In any environment, lean or not, we recommend measuring forecast accuracy by comparing the forecast at the beginning of a monthly, the actual sales occur during that period.  This measurement gives some indication of how well sales and marketing are making final adjustments to the demand plan.  In addition, we also encourage the use of waterfall charts, to monitor how these forecasts or demand plans are changed over time out into the future.  These will provide an indication of situations where forecast changes may be chasing actual sales up and down over time.  In some cases they may be better off left alone until several periods of sales prove out that a new sales rate is occurring.


DP11. Please clarify "Review by exception" in the Demand Planning process

This refers to reviewing forecast items selectively, rather than analyzing every forecast item equally. The goal should be to review those items whose variance is greatest relative to the expected variance. Tracking signals can be calculated by forecasting software, or tolerance factors can be set which vary by item, indicating that some items have more expected variation than others. Ideally, the software package would then identify month by month which items' actual sales vary the most compared to their tracking signal or tolerance factor. Another way of reviewing by exception is to specify the items which are most sensitive to demand variation from a supply side viewpoint, for instance, items that are subject to the longest material lead times, or limited by scarce manufacturing or supplier capacity. Forecast variance on these items would be most difficult to react to, therefore they should be monitored more closely.

Regardless of the size of company, typically the most difficult part of implementing S&OP is gaining and maintaining active participation by the sales and marketing folks. Often they see forecasting and planning as the job of operational, planning or manufacturing people. They would rather spend their time working with customers and marketplaces external from the company. Therefore it is vital to get their attention and show them how an effective S&OP process can benefit them and the customer. In addition, inevitably, a strong, urgent and continuing support from senior management is usually necessary to win and sustain sales and marketing participation.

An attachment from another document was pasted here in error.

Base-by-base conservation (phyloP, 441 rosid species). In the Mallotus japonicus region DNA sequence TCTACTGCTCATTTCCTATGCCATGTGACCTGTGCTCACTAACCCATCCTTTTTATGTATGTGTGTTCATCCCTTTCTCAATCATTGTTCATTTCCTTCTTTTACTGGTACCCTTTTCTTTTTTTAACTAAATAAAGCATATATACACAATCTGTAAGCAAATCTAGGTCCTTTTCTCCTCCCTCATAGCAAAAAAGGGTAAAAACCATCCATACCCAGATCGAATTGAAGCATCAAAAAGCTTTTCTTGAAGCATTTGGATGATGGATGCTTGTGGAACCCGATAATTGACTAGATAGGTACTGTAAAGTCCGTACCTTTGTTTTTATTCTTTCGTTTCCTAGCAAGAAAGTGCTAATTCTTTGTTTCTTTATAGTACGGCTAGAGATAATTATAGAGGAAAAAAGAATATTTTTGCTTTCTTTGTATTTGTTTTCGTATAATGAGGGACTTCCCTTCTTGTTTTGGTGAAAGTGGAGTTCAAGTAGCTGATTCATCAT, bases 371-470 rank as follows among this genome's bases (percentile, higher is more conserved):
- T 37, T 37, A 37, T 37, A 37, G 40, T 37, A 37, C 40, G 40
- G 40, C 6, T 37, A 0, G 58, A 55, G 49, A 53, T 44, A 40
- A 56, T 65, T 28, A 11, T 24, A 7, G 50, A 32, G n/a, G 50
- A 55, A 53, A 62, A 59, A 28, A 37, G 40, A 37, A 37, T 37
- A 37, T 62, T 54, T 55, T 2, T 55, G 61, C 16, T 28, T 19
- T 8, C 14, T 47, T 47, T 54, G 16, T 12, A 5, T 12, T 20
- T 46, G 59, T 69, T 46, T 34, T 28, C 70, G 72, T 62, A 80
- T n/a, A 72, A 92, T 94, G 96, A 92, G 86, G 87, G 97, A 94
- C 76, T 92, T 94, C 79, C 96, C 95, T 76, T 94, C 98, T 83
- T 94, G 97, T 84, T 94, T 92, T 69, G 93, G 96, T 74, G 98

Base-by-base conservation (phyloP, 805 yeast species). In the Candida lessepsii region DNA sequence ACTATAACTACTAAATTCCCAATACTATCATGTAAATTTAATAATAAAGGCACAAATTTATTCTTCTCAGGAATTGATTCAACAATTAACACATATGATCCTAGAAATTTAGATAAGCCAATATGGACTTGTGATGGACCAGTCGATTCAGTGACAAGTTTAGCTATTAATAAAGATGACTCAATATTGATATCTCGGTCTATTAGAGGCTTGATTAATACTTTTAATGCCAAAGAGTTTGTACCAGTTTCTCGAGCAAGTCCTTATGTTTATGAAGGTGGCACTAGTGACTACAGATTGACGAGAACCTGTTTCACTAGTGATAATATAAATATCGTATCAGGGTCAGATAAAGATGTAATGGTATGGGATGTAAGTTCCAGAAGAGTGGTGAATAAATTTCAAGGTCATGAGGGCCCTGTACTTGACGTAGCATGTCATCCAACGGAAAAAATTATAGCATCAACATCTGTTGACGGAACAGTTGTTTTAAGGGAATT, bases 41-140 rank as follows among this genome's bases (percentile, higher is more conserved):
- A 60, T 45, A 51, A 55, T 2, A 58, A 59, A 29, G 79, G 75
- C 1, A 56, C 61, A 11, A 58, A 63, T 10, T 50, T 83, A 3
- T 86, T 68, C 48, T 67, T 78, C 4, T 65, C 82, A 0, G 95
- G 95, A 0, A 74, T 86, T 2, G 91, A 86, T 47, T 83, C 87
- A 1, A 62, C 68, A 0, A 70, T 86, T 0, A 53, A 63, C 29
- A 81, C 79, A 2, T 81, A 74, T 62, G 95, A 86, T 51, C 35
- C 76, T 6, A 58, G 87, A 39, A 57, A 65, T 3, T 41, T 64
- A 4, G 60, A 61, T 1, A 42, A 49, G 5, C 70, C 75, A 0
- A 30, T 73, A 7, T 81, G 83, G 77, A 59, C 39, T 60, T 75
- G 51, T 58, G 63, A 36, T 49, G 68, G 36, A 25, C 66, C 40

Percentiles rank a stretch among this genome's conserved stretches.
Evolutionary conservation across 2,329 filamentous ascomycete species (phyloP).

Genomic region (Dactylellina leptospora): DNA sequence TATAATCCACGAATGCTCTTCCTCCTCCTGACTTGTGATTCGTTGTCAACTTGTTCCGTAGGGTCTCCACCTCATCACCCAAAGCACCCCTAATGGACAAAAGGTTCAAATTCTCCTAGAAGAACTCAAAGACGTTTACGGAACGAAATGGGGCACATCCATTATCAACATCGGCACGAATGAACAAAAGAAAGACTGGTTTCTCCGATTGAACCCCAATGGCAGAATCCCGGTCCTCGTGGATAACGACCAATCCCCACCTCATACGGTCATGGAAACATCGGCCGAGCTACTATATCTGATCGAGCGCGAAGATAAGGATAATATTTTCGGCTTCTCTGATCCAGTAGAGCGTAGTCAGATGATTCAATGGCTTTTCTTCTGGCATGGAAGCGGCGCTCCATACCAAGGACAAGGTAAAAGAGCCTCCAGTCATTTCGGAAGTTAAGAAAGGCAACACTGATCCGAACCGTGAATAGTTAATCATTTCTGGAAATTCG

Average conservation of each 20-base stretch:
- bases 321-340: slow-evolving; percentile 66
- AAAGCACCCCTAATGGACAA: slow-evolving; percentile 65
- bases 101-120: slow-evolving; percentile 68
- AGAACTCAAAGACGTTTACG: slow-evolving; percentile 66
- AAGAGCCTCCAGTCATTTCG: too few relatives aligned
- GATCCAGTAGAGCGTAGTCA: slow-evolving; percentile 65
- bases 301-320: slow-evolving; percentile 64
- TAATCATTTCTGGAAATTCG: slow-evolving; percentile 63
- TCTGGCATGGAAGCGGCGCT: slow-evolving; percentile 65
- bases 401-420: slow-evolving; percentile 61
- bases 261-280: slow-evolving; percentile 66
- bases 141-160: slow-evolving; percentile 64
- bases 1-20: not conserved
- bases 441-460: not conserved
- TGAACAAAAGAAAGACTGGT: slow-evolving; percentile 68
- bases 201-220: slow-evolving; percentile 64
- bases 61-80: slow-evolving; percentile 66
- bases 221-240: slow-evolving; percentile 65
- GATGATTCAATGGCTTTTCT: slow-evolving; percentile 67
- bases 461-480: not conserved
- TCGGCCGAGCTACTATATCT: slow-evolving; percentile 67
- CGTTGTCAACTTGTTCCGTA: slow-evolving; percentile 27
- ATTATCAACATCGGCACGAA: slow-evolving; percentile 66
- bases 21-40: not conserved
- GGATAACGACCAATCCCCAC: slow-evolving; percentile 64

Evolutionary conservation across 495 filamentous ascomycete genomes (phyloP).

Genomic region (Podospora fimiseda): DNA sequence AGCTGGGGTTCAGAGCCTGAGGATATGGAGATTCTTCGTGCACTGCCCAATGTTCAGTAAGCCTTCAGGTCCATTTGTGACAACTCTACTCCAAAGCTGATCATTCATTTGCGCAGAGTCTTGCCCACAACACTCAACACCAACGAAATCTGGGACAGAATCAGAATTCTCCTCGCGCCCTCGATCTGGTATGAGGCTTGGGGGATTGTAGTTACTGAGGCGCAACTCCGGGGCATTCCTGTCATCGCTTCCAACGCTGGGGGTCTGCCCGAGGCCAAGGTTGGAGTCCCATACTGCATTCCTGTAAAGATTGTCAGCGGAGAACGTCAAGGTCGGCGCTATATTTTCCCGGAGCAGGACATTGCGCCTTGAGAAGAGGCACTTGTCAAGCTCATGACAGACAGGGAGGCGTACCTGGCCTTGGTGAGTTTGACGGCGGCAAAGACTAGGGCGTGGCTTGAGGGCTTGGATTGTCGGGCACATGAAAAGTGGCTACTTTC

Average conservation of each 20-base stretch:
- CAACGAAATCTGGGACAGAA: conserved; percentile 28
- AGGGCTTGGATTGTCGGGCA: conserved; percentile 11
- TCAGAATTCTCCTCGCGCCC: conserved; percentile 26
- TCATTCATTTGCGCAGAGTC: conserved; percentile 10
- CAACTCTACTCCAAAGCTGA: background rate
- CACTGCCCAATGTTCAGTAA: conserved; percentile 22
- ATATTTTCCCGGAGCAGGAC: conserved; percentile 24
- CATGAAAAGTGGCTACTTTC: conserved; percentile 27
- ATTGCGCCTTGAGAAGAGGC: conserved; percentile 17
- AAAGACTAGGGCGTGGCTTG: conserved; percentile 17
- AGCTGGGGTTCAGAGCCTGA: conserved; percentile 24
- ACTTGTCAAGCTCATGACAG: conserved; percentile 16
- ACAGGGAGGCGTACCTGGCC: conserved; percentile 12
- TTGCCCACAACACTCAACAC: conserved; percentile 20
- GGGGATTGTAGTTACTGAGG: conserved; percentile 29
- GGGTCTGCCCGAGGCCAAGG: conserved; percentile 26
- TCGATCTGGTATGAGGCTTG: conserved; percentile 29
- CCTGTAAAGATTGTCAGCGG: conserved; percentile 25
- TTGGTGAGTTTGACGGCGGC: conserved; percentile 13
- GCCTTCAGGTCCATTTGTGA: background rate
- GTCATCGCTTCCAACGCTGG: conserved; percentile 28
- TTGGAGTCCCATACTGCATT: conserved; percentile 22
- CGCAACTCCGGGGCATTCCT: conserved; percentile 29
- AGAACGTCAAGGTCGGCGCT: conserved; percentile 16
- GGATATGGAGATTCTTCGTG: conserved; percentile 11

DP12. Are there any demand forecast packages that you would recommend?

There are at least a dozen different credible demand forecast packages available. They vary in functions, complexity and cost. And certainly an individual company's needs may also vary. 

I'd suggest you go to my partner Chris Gray's web site at and click on "software directories" to find a list of packages that may be worth reviewing. 


S&OP Application in Different Environments

DE1. Do companies that are successful with S&OP typically have centralized or decentralized operational management?

There are examples of both.  Some are highly centralized, with a single VP in charge of each function, reporting to a single CEO.  This is often the model in a smaller company.  Others have general managers or product teams responsible for the entire performance of a given product line, and only the very large, capital-intensive decisions go to the CEO.  In some cases, manufacturing is more centralized or decentralized, than sales or marketing, or product development; in other cases, it’s sales or marketing that's more decentralized.